As we’ve noted for the last few weeks on Instagram @gordonpriceyvr, the transformation of Richards Street is remarkable. Once a four-lane high-speed arterial, it’s now down to one lane for moving vehicles on some blocks.
The northern blocks in blue below are now open, and construction is well underway to the south:
It’s been transformative, and not just for transportation. The feel and look of the street is now tamed and dignified.
There will up to five rows of trees in a 75-foot cross-section – a street experience unlike any I can think of, including Paris.
Richards with Seymour was once part of a one-way couplet system (like Howe and Hornby), intended to move traffic expeditiously through the downtown peninsula. Other than a few decaying houses, there was no residential to speak of. Downtown South was primarily for city-serving uses (laundries, printers, garages, parking lots, bars and clubs).
Now it is becoming, dare we say, one of the classiest streets in the city, using the Vancouverism technique of podium-and-rowhouses to define the corridor in a way typical of 19th-century eastern and European cities.
For cyclists, it is, like Hornby, a bikeway that connects neighbourhoods and destinations, now on the eastern side of the peninsula, from Gastown to Chandelier, through the SFU /Academic Quarter, past the emerging Amazon Town, by the East Robson and Davie high streets, with three parks (Cathedral, Emery Barnes and one as yet unnamed) in between. It will be safest and most comfortable way to get to Yaletown, Concord and the Cambie Bridge. It helps complete the separated system, with connections to Dunsmuir (below), Smithe/Nelson and eventually Drake.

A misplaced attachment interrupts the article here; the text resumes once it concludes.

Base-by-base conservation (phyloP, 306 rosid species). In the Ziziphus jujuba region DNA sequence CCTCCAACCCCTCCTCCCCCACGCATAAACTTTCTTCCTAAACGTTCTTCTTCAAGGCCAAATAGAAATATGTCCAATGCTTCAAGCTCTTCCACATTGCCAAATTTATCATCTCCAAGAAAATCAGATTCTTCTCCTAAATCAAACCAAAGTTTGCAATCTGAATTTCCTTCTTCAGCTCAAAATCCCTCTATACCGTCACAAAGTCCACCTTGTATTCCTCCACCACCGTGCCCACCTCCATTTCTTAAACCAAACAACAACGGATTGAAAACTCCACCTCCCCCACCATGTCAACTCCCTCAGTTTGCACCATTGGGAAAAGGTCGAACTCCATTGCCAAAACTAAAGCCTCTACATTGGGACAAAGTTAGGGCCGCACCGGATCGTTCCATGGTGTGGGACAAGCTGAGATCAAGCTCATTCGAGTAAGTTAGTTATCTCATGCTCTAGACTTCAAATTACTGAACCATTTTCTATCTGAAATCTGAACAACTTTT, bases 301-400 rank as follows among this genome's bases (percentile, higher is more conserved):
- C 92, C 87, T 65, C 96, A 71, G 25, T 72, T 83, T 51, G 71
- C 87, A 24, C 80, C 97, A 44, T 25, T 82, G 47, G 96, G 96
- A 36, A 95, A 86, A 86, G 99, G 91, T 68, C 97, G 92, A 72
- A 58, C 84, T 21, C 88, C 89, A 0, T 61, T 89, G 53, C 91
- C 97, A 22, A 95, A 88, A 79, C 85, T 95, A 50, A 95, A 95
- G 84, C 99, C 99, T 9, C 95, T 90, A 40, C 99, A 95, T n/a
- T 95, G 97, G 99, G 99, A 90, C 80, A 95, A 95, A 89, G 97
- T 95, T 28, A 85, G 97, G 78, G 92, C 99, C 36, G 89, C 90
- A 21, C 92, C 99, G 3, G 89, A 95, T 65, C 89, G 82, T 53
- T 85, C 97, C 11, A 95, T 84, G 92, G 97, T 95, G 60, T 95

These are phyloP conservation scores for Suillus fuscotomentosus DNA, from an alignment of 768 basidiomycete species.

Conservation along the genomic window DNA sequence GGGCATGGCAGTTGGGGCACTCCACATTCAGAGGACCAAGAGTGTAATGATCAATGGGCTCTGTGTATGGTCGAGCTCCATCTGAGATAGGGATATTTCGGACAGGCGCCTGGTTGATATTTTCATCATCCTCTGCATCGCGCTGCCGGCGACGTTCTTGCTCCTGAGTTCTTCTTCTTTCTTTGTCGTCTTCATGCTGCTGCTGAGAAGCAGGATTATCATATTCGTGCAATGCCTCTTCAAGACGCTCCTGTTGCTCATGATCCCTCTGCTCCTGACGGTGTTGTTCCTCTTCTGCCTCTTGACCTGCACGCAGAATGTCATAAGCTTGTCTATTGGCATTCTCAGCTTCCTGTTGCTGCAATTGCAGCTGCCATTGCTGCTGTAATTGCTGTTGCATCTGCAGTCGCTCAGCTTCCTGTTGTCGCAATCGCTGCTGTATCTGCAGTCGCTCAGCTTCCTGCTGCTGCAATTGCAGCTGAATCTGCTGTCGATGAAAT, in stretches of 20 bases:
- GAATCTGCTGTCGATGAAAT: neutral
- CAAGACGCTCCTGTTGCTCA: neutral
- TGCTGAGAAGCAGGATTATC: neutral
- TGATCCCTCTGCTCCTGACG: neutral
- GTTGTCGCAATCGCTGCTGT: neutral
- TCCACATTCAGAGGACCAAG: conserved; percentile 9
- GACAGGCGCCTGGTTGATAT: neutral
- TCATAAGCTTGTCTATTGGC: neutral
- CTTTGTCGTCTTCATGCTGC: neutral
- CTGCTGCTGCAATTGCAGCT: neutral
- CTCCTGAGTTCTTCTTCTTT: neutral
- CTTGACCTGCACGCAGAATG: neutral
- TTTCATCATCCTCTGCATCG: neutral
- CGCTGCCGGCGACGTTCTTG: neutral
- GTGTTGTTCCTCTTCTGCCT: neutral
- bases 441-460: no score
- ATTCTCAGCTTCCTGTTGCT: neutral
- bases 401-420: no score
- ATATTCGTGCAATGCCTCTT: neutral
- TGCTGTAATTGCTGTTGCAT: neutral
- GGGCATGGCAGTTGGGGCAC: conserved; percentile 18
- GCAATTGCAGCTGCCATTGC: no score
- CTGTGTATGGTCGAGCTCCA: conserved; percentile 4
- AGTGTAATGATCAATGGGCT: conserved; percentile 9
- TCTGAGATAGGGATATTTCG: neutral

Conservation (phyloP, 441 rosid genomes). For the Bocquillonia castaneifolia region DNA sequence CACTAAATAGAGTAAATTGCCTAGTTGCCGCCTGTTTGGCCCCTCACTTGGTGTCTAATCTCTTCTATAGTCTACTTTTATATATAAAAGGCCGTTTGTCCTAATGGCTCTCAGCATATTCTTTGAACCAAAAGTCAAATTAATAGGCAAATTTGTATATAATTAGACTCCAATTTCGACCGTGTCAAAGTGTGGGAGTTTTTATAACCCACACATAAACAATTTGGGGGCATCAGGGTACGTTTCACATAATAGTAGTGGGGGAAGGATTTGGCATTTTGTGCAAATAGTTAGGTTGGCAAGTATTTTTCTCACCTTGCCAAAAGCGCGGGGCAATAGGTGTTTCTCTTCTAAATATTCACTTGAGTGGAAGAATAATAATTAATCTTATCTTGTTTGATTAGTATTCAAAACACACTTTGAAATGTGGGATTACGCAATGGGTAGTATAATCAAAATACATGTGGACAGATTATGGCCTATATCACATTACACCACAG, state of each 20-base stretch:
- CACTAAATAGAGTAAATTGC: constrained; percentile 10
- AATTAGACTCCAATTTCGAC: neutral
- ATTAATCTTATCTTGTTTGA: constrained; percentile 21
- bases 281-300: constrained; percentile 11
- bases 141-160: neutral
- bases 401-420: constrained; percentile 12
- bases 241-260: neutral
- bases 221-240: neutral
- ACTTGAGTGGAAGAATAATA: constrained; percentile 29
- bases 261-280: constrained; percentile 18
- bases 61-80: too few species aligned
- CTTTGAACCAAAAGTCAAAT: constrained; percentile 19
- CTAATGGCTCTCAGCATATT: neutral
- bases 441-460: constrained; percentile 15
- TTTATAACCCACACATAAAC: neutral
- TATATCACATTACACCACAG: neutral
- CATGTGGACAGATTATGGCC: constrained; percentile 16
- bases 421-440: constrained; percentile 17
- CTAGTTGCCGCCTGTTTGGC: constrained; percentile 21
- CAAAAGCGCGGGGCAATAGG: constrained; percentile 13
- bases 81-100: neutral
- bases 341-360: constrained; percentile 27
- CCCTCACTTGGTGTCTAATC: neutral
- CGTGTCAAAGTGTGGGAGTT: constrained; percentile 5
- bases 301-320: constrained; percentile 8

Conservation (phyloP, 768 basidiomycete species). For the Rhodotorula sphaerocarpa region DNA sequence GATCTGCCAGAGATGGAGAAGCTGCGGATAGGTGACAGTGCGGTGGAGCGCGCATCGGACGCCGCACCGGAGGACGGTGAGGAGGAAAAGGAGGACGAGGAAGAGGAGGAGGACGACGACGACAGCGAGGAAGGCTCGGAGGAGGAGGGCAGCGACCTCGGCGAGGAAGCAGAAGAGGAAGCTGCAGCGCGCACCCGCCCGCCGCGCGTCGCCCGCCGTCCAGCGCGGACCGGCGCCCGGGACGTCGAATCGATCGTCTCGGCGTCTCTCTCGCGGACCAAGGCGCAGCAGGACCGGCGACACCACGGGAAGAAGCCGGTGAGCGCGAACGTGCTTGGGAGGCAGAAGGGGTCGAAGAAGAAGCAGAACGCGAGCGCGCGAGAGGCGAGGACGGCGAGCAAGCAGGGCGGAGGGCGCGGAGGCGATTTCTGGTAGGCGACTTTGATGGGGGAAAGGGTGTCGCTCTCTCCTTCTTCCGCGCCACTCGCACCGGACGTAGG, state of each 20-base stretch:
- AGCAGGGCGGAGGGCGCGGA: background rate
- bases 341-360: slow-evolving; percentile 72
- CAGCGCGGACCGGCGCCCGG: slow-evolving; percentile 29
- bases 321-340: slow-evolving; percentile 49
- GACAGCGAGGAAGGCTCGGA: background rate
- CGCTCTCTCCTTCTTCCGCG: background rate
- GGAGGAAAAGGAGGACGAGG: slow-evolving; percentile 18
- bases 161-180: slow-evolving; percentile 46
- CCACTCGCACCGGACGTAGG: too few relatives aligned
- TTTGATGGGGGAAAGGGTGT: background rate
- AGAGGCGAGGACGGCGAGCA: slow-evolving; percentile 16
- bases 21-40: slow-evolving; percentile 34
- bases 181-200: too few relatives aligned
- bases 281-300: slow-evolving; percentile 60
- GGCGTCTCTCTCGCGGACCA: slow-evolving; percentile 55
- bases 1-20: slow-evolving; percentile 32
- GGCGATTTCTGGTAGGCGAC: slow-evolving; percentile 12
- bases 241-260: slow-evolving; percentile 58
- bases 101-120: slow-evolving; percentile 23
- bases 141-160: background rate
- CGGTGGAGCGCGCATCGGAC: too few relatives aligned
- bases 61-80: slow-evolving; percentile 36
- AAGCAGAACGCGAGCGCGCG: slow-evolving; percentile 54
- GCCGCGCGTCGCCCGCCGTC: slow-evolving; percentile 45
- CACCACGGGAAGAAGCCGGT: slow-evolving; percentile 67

And it’s all happened without much of the nonsense that has typified so many of the bikeways; its construction has occurred with a minimum of impact because of Covid; and its real impact is still to come. Once completed, it will go through a period of discovery as cyclists figure out how it fits into their mental maps. And then, in a few years, it will be one of the busiest bikeways in the system.